chapter
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Introduction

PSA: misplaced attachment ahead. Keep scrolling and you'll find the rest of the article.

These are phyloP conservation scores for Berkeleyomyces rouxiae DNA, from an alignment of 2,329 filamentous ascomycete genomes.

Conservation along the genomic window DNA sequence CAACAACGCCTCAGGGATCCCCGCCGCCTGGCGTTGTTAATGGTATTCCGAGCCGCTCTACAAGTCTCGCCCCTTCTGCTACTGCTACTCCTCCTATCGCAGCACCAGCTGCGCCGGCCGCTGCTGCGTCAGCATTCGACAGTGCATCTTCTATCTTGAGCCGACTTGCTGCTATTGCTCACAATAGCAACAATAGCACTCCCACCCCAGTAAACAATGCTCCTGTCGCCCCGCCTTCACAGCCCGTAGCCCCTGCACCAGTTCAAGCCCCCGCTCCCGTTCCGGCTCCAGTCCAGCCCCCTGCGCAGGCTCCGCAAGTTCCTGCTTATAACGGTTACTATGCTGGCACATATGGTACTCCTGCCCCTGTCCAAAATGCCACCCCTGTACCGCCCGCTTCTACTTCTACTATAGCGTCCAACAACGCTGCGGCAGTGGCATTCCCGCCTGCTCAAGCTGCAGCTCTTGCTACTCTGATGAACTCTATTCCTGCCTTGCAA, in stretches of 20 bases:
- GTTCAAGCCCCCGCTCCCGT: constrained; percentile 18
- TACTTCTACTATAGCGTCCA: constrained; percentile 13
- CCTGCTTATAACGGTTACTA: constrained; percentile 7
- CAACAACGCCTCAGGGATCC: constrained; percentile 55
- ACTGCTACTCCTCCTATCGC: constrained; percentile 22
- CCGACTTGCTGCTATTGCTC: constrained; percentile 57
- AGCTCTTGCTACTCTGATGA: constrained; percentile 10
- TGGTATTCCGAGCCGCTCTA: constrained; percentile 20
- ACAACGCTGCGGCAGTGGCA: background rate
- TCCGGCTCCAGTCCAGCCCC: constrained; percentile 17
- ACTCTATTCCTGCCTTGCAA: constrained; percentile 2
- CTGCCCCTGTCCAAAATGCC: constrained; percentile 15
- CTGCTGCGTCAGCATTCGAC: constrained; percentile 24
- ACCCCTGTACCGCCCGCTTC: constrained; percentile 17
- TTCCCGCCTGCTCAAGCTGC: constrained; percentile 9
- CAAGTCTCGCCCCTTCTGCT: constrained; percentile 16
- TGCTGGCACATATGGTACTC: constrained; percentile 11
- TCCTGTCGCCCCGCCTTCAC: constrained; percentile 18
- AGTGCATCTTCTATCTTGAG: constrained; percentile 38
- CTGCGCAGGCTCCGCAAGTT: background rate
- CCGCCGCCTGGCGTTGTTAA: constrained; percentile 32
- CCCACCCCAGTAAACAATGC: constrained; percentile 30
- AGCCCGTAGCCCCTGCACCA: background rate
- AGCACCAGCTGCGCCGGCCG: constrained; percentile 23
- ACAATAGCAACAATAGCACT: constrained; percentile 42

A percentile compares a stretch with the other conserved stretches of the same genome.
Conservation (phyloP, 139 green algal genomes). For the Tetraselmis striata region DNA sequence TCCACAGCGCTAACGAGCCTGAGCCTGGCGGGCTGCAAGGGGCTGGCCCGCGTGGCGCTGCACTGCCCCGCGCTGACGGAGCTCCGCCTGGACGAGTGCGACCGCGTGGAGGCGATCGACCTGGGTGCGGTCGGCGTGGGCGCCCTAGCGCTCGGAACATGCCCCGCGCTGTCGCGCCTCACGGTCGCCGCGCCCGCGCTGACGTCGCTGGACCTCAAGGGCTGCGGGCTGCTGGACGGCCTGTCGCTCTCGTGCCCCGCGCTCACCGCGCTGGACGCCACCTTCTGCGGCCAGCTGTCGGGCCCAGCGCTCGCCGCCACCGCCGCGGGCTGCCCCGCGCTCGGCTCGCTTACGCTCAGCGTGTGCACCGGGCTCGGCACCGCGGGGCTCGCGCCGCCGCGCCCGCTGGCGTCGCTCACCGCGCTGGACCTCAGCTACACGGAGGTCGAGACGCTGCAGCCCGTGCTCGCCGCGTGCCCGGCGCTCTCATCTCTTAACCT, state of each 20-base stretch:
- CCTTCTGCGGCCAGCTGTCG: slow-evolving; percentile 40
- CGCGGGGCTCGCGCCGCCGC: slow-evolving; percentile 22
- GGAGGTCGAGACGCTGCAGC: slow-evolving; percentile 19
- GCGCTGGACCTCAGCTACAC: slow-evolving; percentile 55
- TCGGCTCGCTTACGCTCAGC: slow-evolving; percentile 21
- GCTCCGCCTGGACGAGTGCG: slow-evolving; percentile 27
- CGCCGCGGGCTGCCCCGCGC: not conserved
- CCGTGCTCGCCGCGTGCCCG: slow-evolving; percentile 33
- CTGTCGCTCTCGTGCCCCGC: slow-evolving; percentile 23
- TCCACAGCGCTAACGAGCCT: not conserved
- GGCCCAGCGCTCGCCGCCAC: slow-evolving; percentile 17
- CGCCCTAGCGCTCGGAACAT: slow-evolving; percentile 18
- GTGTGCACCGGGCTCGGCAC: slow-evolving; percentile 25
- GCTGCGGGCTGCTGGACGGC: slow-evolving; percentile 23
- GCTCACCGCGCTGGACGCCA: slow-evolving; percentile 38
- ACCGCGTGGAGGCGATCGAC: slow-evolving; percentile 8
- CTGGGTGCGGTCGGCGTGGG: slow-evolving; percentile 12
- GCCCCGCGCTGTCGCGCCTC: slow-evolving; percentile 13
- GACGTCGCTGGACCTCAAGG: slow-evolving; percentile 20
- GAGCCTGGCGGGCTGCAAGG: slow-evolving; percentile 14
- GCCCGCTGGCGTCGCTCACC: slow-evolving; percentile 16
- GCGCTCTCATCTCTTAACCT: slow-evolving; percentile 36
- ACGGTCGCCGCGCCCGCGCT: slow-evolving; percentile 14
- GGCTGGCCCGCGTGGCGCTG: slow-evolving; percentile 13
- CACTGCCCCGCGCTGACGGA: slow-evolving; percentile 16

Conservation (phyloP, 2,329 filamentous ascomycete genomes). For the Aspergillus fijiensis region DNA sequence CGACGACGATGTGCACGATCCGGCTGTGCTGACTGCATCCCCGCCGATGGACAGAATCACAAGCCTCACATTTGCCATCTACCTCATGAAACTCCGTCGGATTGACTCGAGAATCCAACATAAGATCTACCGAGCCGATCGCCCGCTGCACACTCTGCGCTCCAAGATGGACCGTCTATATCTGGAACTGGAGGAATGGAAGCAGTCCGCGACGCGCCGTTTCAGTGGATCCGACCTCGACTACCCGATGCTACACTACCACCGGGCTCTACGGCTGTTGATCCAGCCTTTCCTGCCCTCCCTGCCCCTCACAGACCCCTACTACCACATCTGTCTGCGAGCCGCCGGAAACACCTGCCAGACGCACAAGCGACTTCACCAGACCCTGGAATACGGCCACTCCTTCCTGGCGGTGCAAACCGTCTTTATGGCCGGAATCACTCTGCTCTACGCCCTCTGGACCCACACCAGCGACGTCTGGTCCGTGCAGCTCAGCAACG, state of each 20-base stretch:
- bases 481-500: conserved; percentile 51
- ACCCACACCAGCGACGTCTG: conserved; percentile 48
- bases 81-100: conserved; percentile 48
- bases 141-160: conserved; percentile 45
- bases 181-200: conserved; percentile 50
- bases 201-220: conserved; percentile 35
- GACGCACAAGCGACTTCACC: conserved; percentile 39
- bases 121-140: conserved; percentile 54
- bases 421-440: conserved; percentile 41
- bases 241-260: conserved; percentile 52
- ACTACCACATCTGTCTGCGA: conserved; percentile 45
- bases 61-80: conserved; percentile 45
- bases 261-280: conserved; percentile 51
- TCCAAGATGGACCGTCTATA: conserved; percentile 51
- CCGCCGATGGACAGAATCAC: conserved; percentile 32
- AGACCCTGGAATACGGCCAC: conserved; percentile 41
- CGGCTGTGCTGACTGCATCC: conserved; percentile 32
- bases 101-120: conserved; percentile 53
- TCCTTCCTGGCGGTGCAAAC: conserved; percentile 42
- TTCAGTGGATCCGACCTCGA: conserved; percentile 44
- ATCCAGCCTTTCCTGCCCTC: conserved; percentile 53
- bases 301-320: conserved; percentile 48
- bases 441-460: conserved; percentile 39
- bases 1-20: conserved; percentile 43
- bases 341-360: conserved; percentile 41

Following the discussions of the last investigation, we grasp the ideal unity of a meaning in the light of the act-character of signification; this signification’s peculiar ‘tincture’ distinguishes the meaning-consciousness of a given expression from that of one which differs in meaning. This does not of course mean that this act-character is the concrete reality upon whose basis the meaning as Species is constituted for us. The relevant concrete reality is rather the total experience of the understood expression, which is informed by this act-character as its animating ‘tincture’. The relation between the meaning and the significant expression (or its ‘meaning-tincture’) is the same as the relation, e.g., between the Species Red and a red object of intuitive experience (or the ‘moment’ of red which appears in this object). When we mean Red in specie, a red object appears before us, and in this sense we look towards the red object to which we are nevertheless not referring. The moment of red is at the same time emphasized in this object, and to that extent we can again say that we are looking towards this moment of red. But we are not referring to this individually definite trait in the object, as we are referring to it when, e.g., we make the phenomenological observation that the red moments in the separate portions of the apparent object’s surface are themselves separate. While the red object and its emphasized red moment appear before us, we are rather ‘meaning’ the single identical Red, and are meaning it in a novel conscious manner, though which precisely the Species, and not the individual, becomes our object. The same would apply also to a meaning in its relation to an expression, and an expression’s meaningful orientation, whether this expression relates to a corresponding intuition or not.